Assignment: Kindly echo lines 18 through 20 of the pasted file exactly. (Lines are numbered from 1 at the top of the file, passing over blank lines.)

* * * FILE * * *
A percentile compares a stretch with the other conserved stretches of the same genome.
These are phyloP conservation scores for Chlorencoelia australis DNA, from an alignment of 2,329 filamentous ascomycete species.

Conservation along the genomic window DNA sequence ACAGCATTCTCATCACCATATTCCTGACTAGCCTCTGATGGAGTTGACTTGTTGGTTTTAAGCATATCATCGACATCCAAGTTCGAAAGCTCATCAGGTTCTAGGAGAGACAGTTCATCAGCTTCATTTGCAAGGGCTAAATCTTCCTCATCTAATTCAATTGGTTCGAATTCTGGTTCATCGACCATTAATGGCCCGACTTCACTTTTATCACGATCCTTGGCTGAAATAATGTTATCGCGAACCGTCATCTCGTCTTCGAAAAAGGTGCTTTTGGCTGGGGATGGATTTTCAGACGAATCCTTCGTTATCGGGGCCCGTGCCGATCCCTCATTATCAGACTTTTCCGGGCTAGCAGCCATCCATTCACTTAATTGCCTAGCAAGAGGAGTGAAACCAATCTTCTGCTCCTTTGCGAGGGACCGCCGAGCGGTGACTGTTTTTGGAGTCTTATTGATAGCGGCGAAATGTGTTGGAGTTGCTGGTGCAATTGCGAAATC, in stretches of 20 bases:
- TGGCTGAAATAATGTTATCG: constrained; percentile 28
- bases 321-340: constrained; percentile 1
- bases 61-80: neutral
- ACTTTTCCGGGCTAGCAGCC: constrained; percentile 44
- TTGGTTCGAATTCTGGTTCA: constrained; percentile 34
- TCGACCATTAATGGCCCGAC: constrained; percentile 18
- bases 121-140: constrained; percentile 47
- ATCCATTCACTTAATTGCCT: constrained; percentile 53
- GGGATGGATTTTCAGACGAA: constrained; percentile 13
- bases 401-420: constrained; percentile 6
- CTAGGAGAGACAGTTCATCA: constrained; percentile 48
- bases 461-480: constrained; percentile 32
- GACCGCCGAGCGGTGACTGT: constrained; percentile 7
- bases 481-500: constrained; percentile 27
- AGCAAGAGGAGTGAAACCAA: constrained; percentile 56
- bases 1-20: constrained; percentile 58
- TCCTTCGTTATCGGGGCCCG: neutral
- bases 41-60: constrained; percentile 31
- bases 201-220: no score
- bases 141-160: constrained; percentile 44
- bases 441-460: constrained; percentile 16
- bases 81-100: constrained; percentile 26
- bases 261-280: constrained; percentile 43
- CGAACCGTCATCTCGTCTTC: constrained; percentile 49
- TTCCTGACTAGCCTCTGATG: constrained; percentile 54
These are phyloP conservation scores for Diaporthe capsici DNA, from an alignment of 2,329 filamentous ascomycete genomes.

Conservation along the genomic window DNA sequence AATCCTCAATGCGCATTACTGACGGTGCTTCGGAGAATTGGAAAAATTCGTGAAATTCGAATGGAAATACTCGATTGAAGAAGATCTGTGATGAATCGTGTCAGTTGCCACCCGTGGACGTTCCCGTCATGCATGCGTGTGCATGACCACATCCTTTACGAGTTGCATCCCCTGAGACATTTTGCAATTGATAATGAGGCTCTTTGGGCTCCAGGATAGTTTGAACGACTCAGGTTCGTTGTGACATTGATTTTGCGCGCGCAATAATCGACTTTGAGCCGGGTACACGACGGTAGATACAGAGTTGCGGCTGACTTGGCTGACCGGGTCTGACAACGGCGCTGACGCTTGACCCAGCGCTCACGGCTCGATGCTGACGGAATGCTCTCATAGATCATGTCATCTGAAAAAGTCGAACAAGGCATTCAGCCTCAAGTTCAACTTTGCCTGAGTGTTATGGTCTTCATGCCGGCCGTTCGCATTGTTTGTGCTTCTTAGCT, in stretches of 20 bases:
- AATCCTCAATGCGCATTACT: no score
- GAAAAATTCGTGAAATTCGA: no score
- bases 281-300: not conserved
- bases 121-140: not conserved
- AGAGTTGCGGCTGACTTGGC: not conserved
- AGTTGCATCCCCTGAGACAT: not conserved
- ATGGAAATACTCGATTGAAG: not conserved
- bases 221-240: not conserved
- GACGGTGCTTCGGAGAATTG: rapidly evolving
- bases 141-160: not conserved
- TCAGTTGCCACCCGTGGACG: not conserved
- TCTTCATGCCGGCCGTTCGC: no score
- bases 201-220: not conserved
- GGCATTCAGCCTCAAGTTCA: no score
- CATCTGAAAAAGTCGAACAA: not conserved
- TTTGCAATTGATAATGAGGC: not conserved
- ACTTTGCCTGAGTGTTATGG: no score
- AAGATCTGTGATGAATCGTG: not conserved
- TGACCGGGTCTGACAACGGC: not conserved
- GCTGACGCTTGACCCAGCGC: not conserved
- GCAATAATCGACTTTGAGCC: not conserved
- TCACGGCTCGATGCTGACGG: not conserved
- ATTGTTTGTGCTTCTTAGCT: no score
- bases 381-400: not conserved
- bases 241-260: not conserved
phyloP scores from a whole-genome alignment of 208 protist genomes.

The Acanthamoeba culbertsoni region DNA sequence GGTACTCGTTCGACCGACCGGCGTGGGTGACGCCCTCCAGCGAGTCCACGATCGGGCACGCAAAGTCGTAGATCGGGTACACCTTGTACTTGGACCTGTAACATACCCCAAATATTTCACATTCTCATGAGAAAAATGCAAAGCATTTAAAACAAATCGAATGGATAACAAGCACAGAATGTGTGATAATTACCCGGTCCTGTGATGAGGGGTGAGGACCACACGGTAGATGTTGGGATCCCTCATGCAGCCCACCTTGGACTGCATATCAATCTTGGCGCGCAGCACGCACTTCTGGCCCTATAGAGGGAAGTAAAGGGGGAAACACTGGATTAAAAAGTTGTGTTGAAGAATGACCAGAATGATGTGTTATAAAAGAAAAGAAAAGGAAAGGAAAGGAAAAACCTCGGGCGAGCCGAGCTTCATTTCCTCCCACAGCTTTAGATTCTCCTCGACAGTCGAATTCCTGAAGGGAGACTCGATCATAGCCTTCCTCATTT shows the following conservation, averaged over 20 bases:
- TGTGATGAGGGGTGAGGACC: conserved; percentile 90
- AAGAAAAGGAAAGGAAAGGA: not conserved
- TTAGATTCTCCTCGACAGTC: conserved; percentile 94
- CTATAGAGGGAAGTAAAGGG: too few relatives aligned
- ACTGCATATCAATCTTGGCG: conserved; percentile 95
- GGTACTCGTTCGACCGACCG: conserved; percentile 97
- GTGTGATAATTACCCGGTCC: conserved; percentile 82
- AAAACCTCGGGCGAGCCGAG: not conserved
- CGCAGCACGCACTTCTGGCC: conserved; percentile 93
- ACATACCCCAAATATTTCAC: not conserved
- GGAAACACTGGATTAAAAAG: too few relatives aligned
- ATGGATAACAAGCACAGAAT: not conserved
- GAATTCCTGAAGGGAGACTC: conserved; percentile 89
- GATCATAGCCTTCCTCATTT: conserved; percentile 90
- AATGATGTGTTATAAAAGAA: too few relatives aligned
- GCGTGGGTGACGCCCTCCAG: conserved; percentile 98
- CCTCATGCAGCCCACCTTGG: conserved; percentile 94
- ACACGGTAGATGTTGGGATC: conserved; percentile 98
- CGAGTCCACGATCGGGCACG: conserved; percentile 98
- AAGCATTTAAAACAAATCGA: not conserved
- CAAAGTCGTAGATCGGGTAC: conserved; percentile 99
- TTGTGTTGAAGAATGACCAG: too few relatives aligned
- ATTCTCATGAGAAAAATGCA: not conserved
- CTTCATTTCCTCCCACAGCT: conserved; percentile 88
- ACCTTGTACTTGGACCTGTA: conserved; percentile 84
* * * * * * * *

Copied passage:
- AGCAAGAGGAGTGAAACCAA: constrained; percentile 56
- bases 1-20: constrained; percentile 58
- TCCTTCGTTATCGGGGCCCG: neutral